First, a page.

Are FL public schools teaching about the Holocaust or not?

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In a training meeting before the spring legislative session, state Rep. Geraldine F. “Geri” Thompson raised questions about whether public schools have been teaching required classes such as the history of the Holocaust.

That instruction is required by law, but in some cases, “It has really not been done,” said Thompson, a Central Florida Democrat.

Florida Education Commissioner Richard Corcoran will now be getting to the bottom of the situation, at least in Palm Beach County, where a scandal erupted after a Boca Raton high school principal refused to say that the Holocaust is a factual, historical event.

The outcry has become a national story. State lawmakers have called on the principal to be ousted and U.S. senators have filed legislation to finance federal grants to help teachers across the country develop and improve Holocaust education programs for middle and high school students.

Corcoran is now requesting detailed reports on what all public schools in Palm Beach County are doing to abide by state law that mandates historical instruction about the Holocaust, according to a letter sent Wednesday to Palm Beach School Superintendent Donald Fennoy.

“As you know, public schools in Palm Beach County have an obligation to faithfully teach the history of the Holocaust,” Corcoran wrote. “Specifically, the law requires this instruction to be given on this topic with the highest standards for historical accuracy in a manner that leads to an understanding of the ramifications of prejudice, racism and stereotyping.”

According to the law, that instruction includes: “The history of the Holocaust (1933-1945), the systematic, planned annihilation of European Jews and other groups by Nazi Germany, a watershed event in the history of humanity, to be taught in a manner that leads to an investigation of human behavior, an understanding of the ramifications of prejudice, racism, and stereotyping, and an examination of what it means to be a responsible and respectful person, for the purposes of encouraging tolerance of diversity in a pluralistic society and for nurturing and protecting democratic values and institutions.”

The recent controversy over Holocaust instruction came about at Spanish River Community High School, when a parent inquired last year about “whether the school’s students study the Holocaust,” according to NBC 6. That led to remarks by principal William Latson.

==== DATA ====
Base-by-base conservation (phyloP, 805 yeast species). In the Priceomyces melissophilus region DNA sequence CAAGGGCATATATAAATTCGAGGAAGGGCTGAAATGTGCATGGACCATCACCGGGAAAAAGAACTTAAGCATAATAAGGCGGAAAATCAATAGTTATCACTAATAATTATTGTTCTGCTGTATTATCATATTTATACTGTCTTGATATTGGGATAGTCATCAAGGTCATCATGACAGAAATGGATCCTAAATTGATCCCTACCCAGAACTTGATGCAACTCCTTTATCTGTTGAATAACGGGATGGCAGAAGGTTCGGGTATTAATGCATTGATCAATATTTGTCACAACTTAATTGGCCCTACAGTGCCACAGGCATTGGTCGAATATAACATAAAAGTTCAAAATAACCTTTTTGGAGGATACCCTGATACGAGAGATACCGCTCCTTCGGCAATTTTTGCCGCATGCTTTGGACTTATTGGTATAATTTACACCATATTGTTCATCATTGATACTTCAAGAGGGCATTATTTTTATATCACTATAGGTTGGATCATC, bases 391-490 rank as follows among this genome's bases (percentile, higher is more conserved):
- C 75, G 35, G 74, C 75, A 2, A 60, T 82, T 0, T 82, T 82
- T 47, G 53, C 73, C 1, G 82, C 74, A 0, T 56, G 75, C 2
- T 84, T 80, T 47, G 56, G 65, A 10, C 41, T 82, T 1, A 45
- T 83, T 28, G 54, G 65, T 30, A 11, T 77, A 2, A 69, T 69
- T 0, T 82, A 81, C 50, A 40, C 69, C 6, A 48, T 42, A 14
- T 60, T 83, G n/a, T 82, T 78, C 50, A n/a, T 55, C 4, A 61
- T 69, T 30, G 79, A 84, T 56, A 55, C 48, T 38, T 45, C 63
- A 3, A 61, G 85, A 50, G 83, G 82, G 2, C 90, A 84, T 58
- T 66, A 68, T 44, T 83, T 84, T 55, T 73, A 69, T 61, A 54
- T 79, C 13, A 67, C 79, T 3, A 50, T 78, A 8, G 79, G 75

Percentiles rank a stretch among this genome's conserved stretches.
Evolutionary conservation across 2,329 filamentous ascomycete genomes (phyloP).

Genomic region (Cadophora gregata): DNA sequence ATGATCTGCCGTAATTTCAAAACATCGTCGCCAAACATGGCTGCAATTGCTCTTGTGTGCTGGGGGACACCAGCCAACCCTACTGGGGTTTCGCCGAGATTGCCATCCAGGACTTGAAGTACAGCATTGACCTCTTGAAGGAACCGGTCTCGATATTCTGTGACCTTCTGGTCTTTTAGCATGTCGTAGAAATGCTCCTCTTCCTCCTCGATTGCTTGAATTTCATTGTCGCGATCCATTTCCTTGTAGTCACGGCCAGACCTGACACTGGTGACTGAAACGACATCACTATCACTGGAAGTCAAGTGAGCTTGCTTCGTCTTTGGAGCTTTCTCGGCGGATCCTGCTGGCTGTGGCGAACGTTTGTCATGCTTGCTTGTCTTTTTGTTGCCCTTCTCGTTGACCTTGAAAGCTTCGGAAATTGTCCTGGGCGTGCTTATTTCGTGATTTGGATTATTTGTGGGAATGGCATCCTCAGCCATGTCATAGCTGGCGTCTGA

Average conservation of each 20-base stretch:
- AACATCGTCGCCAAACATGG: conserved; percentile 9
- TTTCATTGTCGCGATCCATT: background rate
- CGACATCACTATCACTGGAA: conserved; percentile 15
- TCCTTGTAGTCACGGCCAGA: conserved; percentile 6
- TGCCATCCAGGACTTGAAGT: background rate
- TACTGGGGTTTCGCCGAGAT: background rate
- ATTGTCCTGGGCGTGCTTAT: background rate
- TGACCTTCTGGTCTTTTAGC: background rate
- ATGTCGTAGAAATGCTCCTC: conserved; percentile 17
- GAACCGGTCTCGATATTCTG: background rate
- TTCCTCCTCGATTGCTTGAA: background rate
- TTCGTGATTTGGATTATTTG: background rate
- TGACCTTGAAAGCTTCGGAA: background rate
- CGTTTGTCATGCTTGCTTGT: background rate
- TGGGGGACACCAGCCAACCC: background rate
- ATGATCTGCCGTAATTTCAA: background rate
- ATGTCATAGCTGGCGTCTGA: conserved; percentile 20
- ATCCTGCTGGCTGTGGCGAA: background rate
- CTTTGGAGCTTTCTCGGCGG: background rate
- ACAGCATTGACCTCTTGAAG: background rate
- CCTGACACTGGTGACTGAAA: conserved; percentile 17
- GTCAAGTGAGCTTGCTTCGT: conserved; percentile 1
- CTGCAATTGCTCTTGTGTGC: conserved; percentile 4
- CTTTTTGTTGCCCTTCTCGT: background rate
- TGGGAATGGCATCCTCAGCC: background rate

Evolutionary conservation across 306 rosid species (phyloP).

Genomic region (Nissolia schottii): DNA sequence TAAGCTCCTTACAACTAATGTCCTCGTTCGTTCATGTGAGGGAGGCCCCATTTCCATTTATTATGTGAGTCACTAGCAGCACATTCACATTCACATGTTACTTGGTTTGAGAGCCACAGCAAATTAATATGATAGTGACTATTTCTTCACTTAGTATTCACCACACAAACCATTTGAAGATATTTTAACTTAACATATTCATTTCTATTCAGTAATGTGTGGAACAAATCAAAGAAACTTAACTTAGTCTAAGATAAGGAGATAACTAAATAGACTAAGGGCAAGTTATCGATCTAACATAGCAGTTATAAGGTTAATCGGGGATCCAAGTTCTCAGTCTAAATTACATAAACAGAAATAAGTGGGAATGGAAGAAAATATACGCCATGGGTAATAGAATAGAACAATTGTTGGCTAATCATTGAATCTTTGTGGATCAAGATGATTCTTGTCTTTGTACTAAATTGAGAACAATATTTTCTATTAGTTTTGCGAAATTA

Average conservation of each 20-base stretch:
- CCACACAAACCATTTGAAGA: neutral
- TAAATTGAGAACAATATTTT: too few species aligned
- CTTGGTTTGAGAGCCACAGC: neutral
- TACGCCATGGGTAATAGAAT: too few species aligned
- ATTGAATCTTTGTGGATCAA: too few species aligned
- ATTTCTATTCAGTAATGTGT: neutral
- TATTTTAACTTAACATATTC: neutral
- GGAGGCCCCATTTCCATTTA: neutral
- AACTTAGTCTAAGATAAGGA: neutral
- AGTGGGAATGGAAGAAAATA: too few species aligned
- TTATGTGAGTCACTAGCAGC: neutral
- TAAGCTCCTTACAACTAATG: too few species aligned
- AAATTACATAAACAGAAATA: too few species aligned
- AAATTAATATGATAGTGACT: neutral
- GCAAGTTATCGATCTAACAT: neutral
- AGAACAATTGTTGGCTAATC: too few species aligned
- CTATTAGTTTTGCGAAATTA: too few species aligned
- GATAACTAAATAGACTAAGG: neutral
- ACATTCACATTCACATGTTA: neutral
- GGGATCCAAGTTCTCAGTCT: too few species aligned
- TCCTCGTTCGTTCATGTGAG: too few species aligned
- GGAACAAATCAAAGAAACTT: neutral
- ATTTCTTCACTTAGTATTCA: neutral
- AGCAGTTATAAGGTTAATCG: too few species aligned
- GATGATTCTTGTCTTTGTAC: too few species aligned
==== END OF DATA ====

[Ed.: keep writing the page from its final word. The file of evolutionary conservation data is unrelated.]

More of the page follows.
“Reported comments and communications by Principal William Latson with parents of students at his school regarding the Jewish Holocaust during World War II, and speculation on the part of Principal Latson as to whether or not the Holocaust actually took place, are outrageous and unacceptable,” Corcoran wrote in the letter to the school superintendent, “and cause me to seriously question the integrity of the principal and the school’s programs intended to educate students on the Holocaust and Jewish history in general.”

Latson has been reassigned and his contract may not be renewed when it expires next year, according to news reports. Latson has said the parent’s statement was “not accurately relayed” to a newspaper, according to The Palm Beach Post.

In Washington D.C., U.S. senators introduced legislation Thursday called the “Never Again Education Act,” according to a news release from Republican Florida U.S. Senator Marco Rubio.

It would establish a federal fund at the U.S. Department of Education – the Holocaust Education Assistance Program Fund – for grants for Holocaust education programs across the country.

“The funding could cover training for educators, textbooks, transportation for survivors to be brought to a school, and certain other educational materials that present historically accurate information about the atrocities of the Holocaust,” according to the news release. “The bill would also direct experts at the (U.S.) Department of Education to work with trained Holocaust educators to conduct regional workshops to help teachers incorporate the sensitive subject of the Holocaust into their classrooms.”

“The Holocaust is humanity’s darkest hour, and we must never forget the stain it has left on history,” Rubio said in the press release. “Incredibly, there are still some who deny the existence of the mass murder of six million Jewish people or, even worse, wrongly manipulate the horrors of the Holocaust to score cheap political points in today’s partisan climate.”

In addition to Rubio, U.S. Senators Jacky Rosen (D-NV), Kevin Cramer (R-ND), and Richard Blumenthal (D-CT) introduced the bipartisan legislation.

U.S. Representatives Carolyn Maloney (D-NY) and Elise Stefanik (R-NY) introduced companion legislation in the House in January, and now has 209 bipartisan co-sponsors.




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